First twitter and facebook took down several North African regimes where Ben Bernanke drove the people to a hunger-based desperation, now twitter is poised to topple the Spanish government. At least that appears to be the conventional wisdom in Spain, where for the fourth day people across the country are protesting record high (21%) unemployment and various other economic slowdown after effects. CNN reports on the latest out of Spain.
For those seeking a fist-person look from the ground, here is a summary of the 5 W's of the Spanish protests courtesy of Spanish blog Against the Wall.
The Five W's
* Who is it about?
A huge amalgam of groups and civil associations, the bigger ones "Democracia Real Ya" (Real Democracy Now) "No les Votes" (Don't Vote Them) moving TENS OF THOUSANDS of people from every politic side, and ranging from 16 to 70 years old. More youngsters, of course, but in the late twenties and young families. Some traditional "alternative" dress codes but TONS of high university degrees between the groups. Smart people, and using social networks like crazy. they refuse to be from any political party, and specifically ask for removal of any sign related to parties, nationalisms, religions, or the old Kingdom vs. Republic discussion.
* What happened?
On May 15th sixty different marchs were convoked using exclusively twitter, facebook, blogs and such. Not a single traditional media element echoed, neither any political party organized anything.
Is not a map of nice tourism cities, but centers of the marches.
* Where did it take place? and When did it take place?
In each and every province in Spain, and once finished the march on 15th, every day in the different plazas in each capital of province, random numbers from 100 to 5000 people are CAMPING following with protests. Today as well. Tomorrow as well.
* Why did it happen?
Finally it seems the "civil society" as we say here are starting to awake. The slogans are incredibly varied , most of them very catchy, and covers dozens of topics, asking for fundamental changes in Elections Law (asking for open candidate lists, instead the current closed lists that made that even politicians currently waiting for corruption trials are elegible in this weekend Municipal Elections), to threats à là Icelandic : To haunt and trial the bankers and politicians responsible for the biggest scandals in the recent years, ranging from the sale of millions of ounces of gold to appeals to a fundamental switch in the way of thinking: "Apaga la TV, ponte a pensar" (Turn off TV, start to Think).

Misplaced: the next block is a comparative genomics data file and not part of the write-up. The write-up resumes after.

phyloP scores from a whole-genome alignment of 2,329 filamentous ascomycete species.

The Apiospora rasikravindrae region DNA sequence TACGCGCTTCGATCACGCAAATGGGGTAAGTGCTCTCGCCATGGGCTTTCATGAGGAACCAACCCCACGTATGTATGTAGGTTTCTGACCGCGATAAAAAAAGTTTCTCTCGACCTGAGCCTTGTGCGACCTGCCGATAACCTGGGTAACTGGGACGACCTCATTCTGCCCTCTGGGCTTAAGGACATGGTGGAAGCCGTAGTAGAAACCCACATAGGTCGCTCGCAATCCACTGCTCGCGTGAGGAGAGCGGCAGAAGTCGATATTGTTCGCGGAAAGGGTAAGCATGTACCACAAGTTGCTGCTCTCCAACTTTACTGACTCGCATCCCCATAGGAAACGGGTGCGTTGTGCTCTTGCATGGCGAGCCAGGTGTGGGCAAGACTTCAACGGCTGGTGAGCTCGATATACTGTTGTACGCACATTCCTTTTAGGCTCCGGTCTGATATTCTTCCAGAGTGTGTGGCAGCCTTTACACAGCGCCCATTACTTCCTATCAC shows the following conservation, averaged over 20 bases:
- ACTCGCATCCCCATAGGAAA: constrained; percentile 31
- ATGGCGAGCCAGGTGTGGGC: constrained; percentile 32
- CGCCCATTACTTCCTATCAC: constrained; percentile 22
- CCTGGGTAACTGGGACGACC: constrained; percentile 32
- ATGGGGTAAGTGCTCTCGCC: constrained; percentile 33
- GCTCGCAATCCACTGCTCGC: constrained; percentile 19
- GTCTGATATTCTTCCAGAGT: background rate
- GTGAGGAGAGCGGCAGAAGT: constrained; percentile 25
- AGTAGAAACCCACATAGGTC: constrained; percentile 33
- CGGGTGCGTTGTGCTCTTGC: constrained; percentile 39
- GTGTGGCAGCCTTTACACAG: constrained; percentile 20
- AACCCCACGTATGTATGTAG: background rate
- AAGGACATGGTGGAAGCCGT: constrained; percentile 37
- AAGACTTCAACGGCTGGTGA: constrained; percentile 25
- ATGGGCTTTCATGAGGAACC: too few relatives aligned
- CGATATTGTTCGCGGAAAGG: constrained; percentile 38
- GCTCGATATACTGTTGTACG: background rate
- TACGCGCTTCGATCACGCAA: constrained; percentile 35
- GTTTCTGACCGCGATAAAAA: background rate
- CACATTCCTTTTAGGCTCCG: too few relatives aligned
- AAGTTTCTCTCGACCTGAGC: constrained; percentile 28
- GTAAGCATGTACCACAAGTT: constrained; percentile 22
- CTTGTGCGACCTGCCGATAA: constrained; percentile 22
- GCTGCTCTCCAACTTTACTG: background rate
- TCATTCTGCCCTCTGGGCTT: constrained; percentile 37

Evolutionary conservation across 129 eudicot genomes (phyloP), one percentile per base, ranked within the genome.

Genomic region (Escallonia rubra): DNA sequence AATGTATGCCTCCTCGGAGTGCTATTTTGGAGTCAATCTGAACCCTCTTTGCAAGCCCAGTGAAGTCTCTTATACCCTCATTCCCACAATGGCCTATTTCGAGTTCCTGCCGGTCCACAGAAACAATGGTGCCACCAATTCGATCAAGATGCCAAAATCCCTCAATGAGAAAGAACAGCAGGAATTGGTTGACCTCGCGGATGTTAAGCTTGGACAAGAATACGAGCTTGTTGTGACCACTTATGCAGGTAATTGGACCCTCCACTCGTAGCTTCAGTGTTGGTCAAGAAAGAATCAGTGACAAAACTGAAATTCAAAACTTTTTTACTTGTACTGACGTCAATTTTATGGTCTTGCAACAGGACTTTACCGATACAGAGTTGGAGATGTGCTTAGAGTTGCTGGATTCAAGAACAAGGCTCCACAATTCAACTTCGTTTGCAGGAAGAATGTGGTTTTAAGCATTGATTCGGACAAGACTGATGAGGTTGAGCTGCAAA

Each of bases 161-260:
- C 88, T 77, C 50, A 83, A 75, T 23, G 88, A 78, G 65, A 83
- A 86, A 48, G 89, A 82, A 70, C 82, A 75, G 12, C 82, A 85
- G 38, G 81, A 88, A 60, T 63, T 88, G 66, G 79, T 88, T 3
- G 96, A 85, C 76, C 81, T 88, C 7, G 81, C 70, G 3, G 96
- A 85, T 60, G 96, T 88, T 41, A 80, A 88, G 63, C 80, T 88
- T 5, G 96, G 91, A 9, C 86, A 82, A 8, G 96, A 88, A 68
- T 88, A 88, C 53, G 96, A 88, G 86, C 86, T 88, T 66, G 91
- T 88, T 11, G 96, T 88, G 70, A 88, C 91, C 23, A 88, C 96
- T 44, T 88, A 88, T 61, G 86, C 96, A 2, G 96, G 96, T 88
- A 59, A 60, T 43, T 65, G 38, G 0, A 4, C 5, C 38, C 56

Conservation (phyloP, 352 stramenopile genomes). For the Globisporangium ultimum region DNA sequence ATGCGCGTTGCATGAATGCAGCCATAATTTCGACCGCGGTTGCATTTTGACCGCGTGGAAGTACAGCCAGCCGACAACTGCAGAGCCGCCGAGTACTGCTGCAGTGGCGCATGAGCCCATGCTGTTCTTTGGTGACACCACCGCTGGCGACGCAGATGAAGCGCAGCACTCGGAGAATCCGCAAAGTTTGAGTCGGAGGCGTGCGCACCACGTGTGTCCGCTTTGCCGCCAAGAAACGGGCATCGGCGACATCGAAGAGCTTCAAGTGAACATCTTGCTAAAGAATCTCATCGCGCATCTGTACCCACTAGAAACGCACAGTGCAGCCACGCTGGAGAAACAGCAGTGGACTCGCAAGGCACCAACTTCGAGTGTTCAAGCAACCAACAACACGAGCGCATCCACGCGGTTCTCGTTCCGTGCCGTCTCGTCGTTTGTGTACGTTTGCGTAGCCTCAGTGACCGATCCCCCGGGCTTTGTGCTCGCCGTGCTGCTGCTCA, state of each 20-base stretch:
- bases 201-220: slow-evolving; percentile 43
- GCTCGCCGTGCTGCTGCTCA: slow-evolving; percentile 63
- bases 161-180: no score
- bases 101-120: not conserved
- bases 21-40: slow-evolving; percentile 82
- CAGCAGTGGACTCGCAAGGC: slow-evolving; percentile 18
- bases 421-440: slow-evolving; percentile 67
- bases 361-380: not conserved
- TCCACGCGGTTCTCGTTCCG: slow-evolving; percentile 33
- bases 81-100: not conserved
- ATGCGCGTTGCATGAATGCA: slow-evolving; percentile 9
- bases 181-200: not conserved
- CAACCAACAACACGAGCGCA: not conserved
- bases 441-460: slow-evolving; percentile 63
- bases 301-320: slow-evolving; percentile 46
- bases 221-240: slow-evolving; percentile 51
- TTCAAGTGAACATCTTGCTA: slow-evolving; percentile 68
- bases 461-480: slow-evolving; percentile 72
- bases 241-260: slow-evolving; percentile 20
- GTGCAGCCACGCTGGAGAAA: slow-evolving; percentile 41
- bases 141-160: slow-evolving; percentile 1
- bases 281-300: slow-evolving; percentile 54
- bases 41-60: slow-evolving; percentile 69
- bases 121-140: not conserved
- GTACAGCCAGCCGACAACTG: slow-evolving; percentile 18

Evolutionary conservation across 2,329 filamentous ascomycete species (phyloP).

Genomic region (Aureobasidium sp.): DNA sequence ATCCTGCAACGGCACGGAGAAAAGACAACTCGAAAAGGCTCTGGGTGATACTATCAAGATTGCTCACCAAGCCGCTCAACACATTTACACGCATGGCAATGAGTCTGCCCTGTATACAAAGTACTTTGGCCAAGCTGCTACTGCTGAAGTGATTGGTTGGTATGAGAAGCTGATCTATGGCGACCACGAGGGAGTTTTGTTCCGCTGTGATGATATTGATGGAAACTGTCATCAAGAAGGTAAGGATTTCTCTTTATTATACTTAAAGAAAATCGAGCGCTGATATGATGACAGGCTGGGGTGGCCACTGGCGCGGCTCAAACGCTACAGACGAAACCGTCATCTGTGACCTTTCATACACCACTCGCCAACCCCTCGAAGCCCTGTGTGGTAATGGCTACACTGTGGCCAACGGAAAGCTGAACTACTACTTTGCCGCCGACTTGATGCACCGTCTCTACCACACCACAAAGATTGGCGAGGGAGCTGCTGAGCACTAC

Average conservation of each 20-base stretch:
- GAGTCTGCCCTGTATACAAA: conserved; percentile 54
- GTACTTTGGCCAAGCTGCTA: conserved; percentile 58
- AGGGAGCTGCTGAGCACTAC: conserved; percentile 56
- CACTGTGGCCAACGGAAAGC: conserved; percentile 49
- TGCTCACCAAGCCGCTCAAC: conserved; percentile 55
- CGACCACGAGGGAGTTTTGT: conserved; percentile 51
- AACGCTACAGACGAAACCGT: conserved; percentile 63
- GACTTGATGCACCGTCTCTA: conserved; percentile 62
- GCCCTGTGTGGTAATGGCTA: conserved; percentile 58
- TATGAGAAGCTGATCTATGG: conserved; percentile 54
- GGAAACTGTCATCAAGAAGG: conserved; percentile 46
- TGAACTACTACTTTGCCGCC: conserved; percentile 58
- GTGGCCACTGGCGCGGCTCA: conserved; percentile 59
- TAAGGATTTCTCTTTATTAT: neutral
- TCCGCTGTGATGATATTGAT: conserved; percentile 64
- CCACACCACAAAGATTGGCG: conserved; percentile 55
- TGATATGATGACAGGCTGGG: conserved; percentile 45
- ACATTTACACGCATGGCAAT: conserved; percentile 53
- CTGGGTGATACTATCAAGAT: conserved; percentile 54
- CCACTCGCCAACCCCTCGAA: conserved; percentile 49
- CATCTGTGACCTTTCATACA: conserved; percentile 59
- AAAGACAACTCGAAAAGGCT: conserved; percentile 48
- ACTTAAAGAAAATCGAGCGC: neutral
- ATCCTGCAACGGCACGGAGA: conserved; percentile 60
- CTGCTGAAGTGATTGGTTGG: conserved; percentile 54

* How did it happen?
No flags, no funny party colors. Just people tired and angry.
The Social Networks, namely facebook, twitter, and prominent independent forums as burbuja.info have been working for weeks now, trying to convince everyone that a) It was not a movement instrumentalized by any political party and b) It was time to go out. If with 5 million of official unemployment (21% of active population, more on that on my next article), a huge real state bust product of massively weak credit politics, encouraged by stablishment, and uncertainity about the inmediate future watching how other countries at our side are getting more and more social cuts to pay the crisis generated by the elites, don't go out, then when?
The Stakes Have Been Laid Down
From the complete blackout that the biggest march on 15th was given by all newspapers, TV and in general, official media, to the several debate programs that today are running in every TV channel, this four days have seen a true meaning for everyone. This is not a kid's game, the Powers That Be are using everything on it: From only showing the typical dawn quarrels between 5 "professional rioters" and the police, in order to make a 20,000 people march appears like an anti-system battle, to mutual accusations from the biggest parties of being the source of the movement to, of course, mine and disgrace "the other". The significant other, i must say.
The first part is done. People is awake now. the second part is going to be harshest: If the upcoming elections see a raise in the number of voters, but a decline in the two biggest political parties (Out own republican and democrat parties) , the social movement will go further, and probably some key changes will start to evolve. But if less people vote, or in uncertainity the fear moves people to the biggest parties, as strong as the tide arrived, it will go back to the traditional and sadly famous spanish lack of interest on anything beyond food, R&R and soccer.